Insect pests and diseases in Indonesian forest: an assessment of the major threats, research efforts and literature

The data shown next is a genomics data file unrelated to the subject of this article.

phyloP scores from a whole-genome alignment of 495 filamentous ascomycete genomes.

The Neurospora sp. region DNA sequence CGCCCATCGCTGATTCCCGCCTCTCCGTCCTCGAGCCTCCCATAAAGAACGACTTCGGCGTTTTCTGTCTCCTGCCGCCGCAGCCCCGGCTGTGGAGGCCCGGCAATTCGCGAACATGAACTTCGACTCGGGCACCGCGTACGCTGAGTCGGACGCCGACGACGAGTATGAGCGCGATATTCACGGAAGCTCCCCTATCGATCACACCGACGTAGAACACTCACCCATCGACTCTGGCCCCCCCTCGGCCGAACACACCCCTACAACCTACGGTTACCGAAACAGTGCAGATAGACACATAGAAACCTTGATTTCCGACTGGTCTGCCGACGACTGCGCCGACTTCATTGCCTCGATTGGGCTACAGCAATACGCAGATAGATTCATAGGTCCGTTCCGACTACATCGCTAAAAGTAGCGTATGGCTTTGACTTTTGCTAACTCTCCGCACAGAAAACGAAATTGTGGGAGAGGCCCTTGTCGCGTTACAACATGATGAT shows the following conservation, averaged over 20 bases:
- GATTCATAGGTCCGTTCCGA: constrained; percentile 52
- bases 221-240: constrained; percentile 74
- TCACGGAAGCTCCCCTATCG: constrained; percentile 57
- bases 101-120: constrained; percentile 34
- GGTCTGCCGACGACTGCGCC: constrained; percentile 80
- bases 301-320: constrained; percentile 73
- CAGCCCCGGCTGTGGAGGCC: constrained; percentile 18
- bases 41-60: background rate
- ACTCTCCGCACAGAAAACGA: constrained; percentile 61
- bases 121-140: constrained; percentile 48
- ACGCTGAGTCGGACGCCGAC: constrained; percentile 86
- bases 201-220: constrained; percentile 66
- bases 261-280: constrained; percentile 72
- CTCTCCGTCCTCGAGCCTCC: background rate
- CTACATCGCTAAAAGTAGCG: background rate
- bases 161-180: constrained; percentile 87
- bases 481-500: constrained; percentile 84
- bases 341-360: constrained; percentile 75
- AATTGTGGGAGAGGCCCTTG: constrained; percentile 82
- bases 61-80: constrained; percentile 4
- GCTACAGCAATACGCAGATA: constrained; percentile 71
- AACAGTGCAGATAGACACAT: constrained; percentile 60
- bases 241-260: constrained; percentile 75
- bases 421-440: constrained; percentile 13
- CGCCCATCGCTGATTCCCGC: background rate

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To understand the potential role of forest products in household livelihoods, a study of the woodcraft industry in Zimbabwe was initiated. The woodcraft industry has increased steadily since the late 1980s. The factors driving the upsurge in the woodcraft industry are: (1) the increased demand by tourists; and (2) the need by rural households to find cash income sources. The structural adjustment programme, with one of its emphases being the decontrol of the currency, has probably played a key role in driving the rise in woodcraft production. Although all markets have a committee and all have some basic rules governing their operations, few rules are strictly enforced. There is also a lack of enforcement of the national legislation that governs the use of the tree resources. The local traditional rules governing resource use from the commons are also not strong. Given the problems in the national legislation and in the local rules, it is difficult to see how the resource can be managed on a sustainable basis. It appears that the benefits from the industry may not be substantial given the lack of interest in the market from outsiders, and the various elites who could monopolise the trade due to the lack of enforcement structures in place. In communal areas, where deforestation is advanced, the selective use of certain species for carving is likely to drive the species to local extinction. The carvers are likely to switch to different tree species to maintain their production levels. Major pests and diseases of natural and planted Indonesian forests have been reviewed, threats assessed and a bibliography compiled. Indonesia has about 96 million ha of natural forests, dominated by dipterocarps, and 4 million ha of forest plantations, About half the plantations are in Java, consisting of long-established species eg., Tectona grandis, and half in Sumatra and Kalimantan, mainly fast growing pulpwood species. Major plantation species include Tectona grandis, Pinus merkusii, Acacia mangium, etc. Only small-scale plantations exist for the other species reviewed e.g., Alstonia spp., Anthocephalus sp., etc. Occasional and unpredictable insect outbreaks have occurred in natural stands of, Plaquium sp, mangroves, etc., but plantations of teak, pine, mahogany and Paraserianthes falcatoria etc., are damaged by pests every year. In natural forests high host density appears to be a predisposing factor for pest build-up. Serious pests occur on Tectona grandis, Pinus merkusii, falcatoria and Swietenia macrophylla, with the most damaging being the Paraserianthes trunk borer, Xystrocera festiva. Disease problems are less significant than pests in the natural forests and no major disease outbreak has occurred in plantations, although many fungal diseases are prevalent in nurseries. No major pest or disease has been recorded on the minor plantation species, but their history is too short and planted areas too small to draw reliable conclusions on their susceptibility. There are indications of impending problems eg., root rot in Eucalyptus spp. and root and stem rot in Acacia mangium. There is also the risk of new pests in Acacia mangium, Gmelina arborea, Shorea spp. and Peronema sp. Research capacity in Indonesia is inadequate to meet the existing and future challenges and more collaboration between Government, universities and plantation companies is needed for pest and disease surveillance and research in the rapidly expanding forest plantations.

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